Includes coaching, multilingual programming, and an online component

The Massachusetts Department of Early Education and Care (EEC) started the StrongStart initiative in phases, beginning in Summer 2019. The five StrongStart Professional Development Centers (PDCs) are administered by the Institute for Early Education Leadership and Innovation. PDCs provide the state’s early education and out-of-school time workforce with training and technical assistance services. Professional development offerings include professional learning communities (PLC) and one-on-one coaching. PLCs consist of a facilitated group of educators and administrators who meet regularly to exchange expertise. One-on-one coaching is offered to family child care (FCC) owners, out-of-school time administrators, and center directors to work on all aspects of managing an early education program including curriculum development, quality improvement, and other strategies for meeting the needs of staff, families, and children. Coaches meet with participants for up to 20 hours over eight weeks, and coaching is offered in Cantonese, English, Mandarin, Portuguese, and Spanish. StrongStart also offers a web-based tool that provides professionals with a credentialing system, a professional registry, and a Learning Management System where educators can take courses on a computer or mobile device.

Learn More: Massachusetts StrongStart


Massachusetts StrongStart. (n.d.). What We Do.

Massachusetts StrongStart. (n.d.). Free coaching for programs.

Massachusetts Department of Early Education and Care. (n.d.). StrongStart Professional Development Centers.

Massachusetts Education-to-Career (E2C) Research and Data Hub Infrastructure Systems Data Systems

P-20 Longitudinal Data System

Since 2010, the Massachusetts' Department of Early Education and Care (DEEC), Department of Elementary and Secondary Education (DESE), and Department of Higher Education have hosted the Education-to-Career (E2C) Research and Data Hub, the state’s P-20 longitudinal data system. It includes data on licensed and funded childcare programs (early care and education and after school/out-of-school time programs), public and charter prekindergarten, and early educators. The system functions as a data warehouse and links data through data sharing agreements across multiple agencies including the Executive Office of Education, Children’s Trust, DEEC, and DESE. The warehouse and system provides information at the program and demographic level for public use and private individualized information for agencies or approved data requests.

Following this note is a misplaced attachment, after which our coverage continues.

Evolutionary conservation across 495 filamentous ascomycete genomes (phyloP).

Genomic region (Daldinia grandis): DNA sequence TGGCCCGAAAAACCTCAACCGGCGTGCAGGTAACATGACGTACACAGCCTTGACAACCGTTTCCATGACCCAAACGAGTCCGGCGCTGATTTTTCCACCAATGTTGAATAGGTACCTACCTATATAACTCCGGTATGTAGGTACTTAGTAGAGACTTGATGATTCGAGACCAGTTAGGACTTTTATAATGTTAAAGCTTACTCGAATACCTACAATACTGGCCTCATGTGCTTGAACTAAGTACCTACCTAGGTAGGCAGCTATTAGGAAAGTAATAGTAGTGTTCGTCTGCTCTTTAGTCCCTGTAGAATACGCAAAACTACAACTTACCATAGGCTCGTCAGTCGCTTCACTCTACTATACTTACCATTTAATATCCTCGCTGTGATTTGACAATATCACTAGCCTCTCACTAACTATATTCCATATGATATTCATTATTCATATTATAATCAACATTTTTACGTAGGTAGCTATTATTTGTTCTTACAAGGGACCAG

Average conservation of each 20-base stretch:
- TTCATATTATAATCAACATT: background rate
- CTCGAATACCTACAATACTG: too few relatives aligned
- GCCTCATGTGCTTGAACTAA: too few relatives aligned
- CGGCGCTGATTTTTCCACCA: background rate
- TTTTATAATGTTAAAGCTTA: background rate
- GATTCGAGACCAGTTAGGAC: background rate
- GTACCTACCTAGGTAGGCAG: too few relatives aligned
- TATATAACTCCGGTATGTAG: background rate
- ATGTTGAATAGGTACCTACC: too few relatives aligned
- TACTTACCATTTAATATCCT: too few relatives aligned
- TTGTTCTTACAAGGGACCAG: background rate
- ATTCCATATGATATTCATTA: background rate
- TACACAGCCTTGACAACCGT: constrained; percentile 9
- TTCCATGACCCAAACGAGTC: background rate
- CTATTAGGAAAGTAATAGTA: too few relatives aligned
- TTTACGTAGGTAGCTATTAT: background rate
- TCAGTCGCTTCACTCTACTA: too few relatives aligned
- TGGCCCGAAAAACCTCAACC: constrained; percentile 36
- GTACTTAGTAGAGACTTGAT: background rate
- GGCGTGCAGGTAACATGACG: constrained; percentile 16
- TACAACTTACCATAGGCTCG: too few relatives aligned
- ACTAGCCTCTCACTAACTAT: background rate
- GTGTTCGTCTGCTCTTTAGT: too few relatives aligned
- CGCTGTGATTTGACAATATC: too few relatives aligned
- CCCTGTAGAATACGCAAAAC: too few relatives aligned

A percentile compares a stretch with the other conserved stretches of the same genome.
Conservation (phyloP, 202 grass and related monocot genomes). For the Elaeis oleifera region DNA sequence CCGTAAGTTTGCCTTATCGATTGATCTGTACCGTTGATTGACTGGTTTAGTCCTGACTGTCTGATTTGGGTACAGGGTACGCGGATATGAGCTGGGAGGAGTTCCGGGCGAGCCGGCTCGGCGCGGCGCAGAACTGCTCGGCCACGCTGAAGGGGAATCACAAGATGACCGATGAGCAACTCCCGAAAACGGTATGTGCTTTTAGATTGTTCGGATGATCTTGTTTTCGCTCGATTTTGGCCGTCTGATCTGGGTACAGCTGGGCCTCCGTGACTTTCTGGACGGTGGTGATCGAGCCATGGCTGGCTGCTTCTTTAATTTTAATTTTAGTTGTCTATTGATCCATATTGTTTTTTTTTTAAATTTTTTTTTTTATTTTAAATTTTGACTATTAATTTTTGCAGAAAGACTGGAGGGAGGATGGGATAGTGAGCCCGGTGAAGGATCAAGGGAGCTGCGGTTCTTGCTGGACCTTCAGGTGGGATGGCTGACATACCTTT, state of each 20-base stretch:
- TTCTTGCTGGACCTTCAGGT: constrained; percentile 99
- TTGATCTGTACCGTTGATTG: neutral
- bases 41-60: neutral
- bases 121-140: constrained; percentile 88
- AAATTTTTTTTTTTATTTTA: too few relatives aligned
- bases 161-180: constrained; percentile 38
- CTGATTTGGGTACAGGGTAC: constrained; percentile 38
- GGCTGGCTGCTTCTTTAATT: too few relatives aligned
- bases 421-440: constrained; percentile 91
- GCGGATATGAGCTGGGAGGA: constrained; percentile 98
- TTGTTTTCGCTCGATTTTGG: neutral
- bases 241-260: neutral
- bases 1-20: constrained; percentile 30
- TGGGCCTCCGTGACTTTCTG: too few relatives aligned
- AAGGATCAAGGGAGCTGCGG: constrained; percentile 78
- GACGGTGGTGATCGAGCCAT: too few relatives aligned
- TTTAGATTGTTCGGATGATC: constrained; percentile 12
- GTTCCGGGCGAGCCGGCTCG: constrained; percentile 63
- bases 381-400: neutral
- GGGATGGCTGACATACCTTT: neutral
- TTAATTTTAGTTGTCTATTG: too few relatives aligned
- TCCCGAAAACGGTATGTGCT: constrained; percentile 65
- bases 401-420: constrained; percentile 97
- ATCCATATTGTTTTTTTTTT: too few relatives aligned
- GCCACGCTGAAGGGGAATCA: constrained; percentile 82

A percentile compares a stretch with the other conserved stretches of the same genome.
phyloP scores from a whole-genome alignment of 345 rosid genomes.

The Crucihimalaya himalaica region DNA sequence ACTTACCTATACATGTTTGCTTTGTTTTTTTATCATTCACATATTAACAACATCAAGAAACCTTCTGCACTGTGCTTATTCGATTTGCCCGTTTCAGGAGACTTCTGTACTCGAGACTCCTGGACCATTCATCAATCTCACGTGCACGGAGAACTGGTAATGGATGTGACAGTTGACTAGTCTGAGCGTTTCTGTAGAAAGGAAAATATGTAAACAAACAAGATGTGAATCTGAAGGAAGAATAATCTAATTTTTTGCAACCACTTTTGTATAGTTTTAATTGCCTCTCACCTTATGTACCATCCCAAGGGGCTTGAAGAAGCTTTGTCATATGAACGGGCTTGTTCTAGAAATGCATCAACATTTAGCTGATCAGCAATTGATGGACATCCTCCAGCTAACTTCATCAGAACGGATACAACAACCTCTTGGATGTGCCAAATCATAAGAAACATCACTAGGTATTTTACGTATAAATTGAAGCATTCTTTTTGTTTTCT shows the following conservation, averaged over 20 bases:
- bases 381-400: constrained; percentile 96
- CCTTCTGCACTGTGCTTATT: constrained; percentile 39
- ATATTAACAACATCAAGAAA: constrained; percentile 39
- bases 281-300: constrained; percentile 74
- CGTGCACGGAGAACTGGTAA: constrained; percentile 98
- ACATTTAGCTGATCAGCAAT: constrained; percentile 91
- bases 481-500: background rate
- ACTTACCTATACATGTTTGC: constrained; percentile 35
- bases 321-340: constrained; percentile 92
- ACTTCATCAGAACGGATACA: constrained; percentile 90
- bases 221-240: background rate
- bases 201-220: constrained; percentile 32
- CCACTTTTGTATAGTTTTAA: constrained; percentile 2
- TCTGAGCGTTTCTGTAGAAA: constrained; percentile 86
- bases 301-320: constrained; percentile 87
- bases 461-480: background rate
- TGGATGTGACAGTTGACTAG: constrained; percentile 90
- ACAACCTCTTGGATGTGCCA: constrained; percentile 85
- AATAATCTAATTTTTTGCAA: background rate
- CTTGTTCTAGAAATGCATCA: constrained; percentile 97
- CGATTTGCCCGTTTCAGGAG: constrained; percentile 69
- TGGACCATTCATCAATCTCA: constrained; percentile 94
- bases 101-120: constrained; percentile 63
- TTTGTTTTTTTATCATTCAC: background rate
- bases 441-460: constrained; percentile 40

The system was expanded in 2015 and 2019 with support from the federal Statewide Longitudinal Data System grants.

Learn More: About the Education to Career Research and Data Hub
MA Department of Early Care and Education and Department of Elementary and Secondary Education Infrastructure Systems Administrative + Governance Models

First state in the nation to launch an independent, consolidated department focused on early education

In 2005, Massachusetts became the first state in the nation to createa cabinet-level department focused on early childhood learning and care—the Department of Early Education and Care (EEC). Massachusetts administers five programs serving children: the Child Care and Development Fund; Head Start Collaboration Office; Child and Adult Care Food Program; Individuals with Disabilities Education Act Part B, Section 619; and state pre-K. Grouping these interconnected programs under one agency can help states improve efficiency and allows for better alignment of eligibility, monitoring, and quality improvement requirements and activities (Kagan & Gomez, 2015).

Learn more: Local Governance for Early Childhood: Lessons from Leading States

Bipartisan Policy Center (2023). Integrated Efficient Early Care and Education Systems
Strategies for Children (2008). A case study for the Massachusetts Department of Early Education and Care
Kagan, L. and Gomez, R. (Eds.). (2015) Early Childhood Governance: Choices and Consequences. Teachers College Press.

Boston Universal Pre-Kindergarten Expansion Universal Pre-K Policy (4-Year-Olds)

Number of 3- and 4-year-olds seats: ~4,000
Minimum hours of operation: 6.5 hrs/day; 180 days/yr